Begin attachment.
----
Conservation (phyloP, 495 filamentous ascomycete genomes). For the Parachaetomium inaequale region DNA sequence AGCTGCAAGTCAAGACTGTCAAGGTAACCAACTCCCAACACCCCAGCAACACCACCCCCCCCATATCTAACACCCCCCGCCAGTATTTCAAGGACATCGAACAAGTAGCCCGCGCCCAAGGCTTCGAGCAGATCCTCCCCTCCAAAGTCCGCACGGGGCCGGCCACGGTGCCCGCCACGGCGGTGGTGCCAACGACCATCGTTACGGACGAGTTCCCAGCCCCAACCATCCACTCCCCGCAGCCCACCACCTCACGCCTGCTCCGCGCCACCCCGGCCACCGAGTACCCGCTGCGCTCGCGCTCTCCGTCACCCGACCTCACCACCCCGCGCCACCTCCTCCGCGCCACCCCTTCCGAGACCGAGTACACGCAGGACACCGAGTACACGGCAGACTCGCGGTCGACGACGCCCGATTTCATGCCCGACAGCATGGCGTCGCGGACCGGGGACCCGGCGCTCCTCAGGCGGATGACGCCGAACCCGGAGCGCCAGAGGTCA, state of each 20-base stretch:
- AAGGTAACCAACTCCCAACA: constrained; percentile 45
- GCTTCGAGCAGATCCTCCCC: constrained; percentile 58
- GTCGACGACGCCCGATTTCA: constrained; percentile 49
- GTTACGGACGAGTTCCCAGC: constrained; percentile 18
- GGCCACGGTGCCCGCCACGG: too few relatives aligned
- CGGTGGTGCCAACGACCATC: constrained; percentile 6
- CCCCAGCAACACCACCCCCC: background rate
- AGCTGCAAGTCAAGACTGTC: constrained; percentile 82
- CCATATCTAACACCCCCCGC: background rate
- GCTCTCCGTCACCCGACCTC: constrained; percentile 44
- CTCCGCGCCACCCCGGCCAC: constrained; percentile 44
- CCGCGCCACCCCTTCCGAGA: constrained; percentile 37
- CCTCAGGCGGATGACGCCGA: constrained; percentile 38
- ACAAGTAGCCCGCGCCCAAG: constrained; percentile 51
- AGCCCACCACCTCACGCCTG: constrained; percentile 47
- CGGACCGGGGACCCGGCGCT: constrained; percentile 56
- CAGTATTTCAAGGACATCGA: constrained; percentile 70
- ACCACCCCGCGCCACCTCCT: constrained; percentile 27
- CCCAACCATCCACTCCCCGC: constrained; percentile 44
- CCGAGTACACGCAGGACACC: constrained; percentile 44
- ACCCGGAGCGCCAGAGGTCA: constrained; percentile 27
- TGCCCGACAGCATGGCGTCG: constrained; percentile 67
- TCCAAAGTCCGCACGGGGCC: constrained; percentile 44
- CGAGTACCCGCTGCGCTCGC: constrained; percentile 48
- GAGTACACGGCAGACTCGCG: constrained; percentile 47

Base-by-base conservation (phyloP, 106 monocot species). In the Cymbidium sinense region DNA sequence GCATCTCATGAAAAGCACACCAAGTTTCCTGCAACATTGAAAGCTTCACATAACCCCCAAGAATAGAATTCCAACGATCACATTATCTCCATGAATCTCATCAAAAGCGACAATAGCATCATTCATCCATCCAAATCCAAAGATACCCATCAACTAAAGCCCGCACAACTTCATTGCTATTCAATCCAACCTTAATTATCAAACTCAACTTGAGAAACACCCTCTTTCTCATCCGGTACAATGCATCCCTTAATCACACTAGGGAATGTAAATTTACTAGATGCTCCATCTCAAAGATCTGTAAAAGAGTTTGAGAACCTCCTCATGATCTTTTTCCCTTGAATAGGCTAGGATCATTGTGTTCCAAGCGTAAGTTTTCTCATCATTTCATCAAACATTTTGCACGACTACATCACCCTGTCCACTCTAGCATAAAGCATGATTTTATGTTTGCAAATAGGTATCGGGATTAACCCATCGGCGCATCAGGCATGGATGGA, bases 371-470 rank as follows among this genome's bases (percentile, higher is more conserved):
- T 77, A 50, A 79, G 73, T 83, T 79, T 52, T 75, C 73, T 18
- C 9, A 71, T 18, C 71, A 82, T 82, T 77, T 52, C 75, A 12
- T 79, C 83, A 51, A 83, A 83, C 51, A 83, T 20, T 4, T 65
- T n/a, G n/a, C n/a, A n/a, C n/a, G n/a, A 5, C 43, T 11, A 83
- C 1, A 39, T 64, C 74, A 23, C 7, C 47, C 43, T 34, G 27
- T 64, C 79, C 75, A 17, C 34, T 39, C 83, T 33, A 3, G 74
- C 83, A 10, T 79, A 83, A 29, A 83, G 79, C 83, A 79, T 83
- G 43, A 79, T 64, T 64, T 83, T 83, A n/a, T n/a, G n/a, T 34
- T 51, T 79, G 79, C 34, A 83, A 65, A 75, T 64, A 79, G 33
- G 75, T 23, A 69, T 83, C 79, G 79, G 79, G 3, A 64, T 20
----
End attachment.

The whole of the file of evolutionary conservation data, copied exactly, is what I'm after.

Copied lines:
Conservation (phyloP, 495 filamentous ascomycete genomes). For the Parachaetomium inaequale region DNA sequence AGCTGCAAGTCAAGACTGTCAAGGTAACCAACTCCCAACACCCCAGCAACACCACCCCCCCCATATCTAACACCCCCCGCCAGTATTTCAAGGACATCGAACAAGTAGCCCGCGCCCAAGGCTTCGAGCAGATCCTCCCCTCCAAAGTCCGCACGGGGCCGGCCACGGTGCCCGCCACGGCGGTGGTGCCAACGACCATCGTTACGGACGAGTTCCCAGCCCCAACCATCCACTCCCCGCAGCCCACCACCTCACGCCTGCTCCGCGCCACCCCGGCCACCGAGTACCCGCTGCGCTCGCGCTCTCCGTCACCCGACCTCACCACCCCGCGCCACCTCCTCCGCGCCACCCCTTCCGAGACCGAGTACACGCAGGACACCGAGTACACGGCAGACTCGCGGTCGACGACGCCCGATTTCATGCCCGACAGCATGGCGTCGCGGACCGGGGACCCGGCGCTCCTCAGGCGGATGACGCCGAACCCGGAGCGCCAGAGGTCA, state of each 20-base stretch:
- AAGGTAACCAACTCCCAACA: constrained; percentile 45
- GCTTCGAGCAGATCCTCCCC: constrained; percentile 58
- GTCGACGACGCCCGATTTCA: constrained; percentile 49
- GTTACGGACGAGTTCCCAGC: constrained; percentile 18
- GGCCACGGTGCCCGCCACGG: too few relatives aligned
- CGGTGGTGCCAACGACCATC: constrained; percentile 6
- CCCCAGCAACACCACCCCCC: background rate
- AGCTGCAAGTCAAGACTGTC: constrained; percentile 82
- CCATATCTAACACCCCCCGC: background rate
- GCTCTCCGTCACCCGACCTC: constrained; percentile 44
- CTCCGCGCCACCCCGGCCAC: constrained; percentile 44
- CCGCGCCACCCCTTCCGAGA: constrained; percentile 37
- CCTCAGGCGGATGACGCCGA: constrained; percentile 38
- ACAAGTAGCCCGCGCCCAAG: constrained; percentile 51
- AGCCCACCACCTCACGCCTG: constrained; percentile 47
- CGGACCGGGGACCCGGCGCT: constrained; percentile 56
- CAGTATTTCAAGGACATCGA: constrained; percentile 70
- ACCACCCCGCGCCACCTCCT: constrained; percentile 27
- CCCAACCATCCACTCCCCGC: constrained; percentile 44
- CCGAGTACACGCAGGACACC: constrained; percentile 44
- ACCCGGAGCGCCAGAGGTCA: constrained; percentile 27
- TGCCCGACAGCATGGCGTCG: constrained; percentile 67
- TCCAAAGTCCGCACGGGGCC: constrained; percentile 44
- CGAGTACCCGCTGCGCTCGC: constrained; percentile 48
- GAGTACACGGCAGACTCGCG: constrained; percentile 47

Base-by-base conservation (phyloP, 106 monocot species). In the Cymbidium sinense region DNA sequence GCATCTCATGAAAAGCACACCAAGTTTCCTGCAACATTGAAAGCTTCACATAACCCCCAAGAATAGAATTCCAACGATCACATTATCTCCATGAATCTCATCAAAAGCGACAATAGCATCATTCATCCATCCAAATCCAAAGATACCCATCAACTAAAGCCCGCACAACTTCATTGCTATTCAATCCAACCTTAATTATCAAACTCAACTTGAGAAACACCCTCTTTCTCATCCGGTACAATGCATCCCTTAATCACACTAGGGAATGTAAATTTACTAGATGCTCCATCTCAAAGATCTGTAAAAGAGTTTGAGAACCTCCTCATGATCTTTTTCCCTTGAATAGGCTAGGATCATTGTGTTCCAAGCGTAAGTTTTCTCATCATTTCATCAAACATTTTGCACGACTACATCACCCTGTCCACTCTAGCATAAAGCATGATTTTATGTTTGCAAATAGGTATCGGGATTAACCCATCGGCGCATCAGGCATGGATGGA, bases 371-470 rank as follows among this genome's bases (percentile, higher is more conserved):
- T 77, A 50, A 79, G 73, T 83, T 79, T 52, T 75, C 73, T 18
- C 9, A 71, T 18, C 71, A 82, T 82, T 77, T 52, C 75, A 12
- T 79, C 83, A 51, A 83, A 83, C 51, A 83, T 20, T 4, T 65
- T n/a, G n/a, C n/a, A n/a, C n/a, G n/a, A 5, C 43, T 11, A 83
- C 1, A 39, T 64, C 74, A 23, C 7, C 47, C 43, T 34, G 27
- T 64, C 79, C 75, A 17, C 34, T 39, C 83, T 33, A 3, G 74
- C 83, A 10, T 79, A 83, A 29, A 83, G 79, C 83, A 79, T 83
- G 43, A 79, T 64, T 64, T 83, T 83, A n/a, T n/a, G n/a, T 34
- T 51, T 79, G 79, C 34, A 83, A 65, A 75, T 64, A 79, G 33
- G 75, T 23, A 69, T 83, C 79, G 79, G 79, G 3, A 64, T 20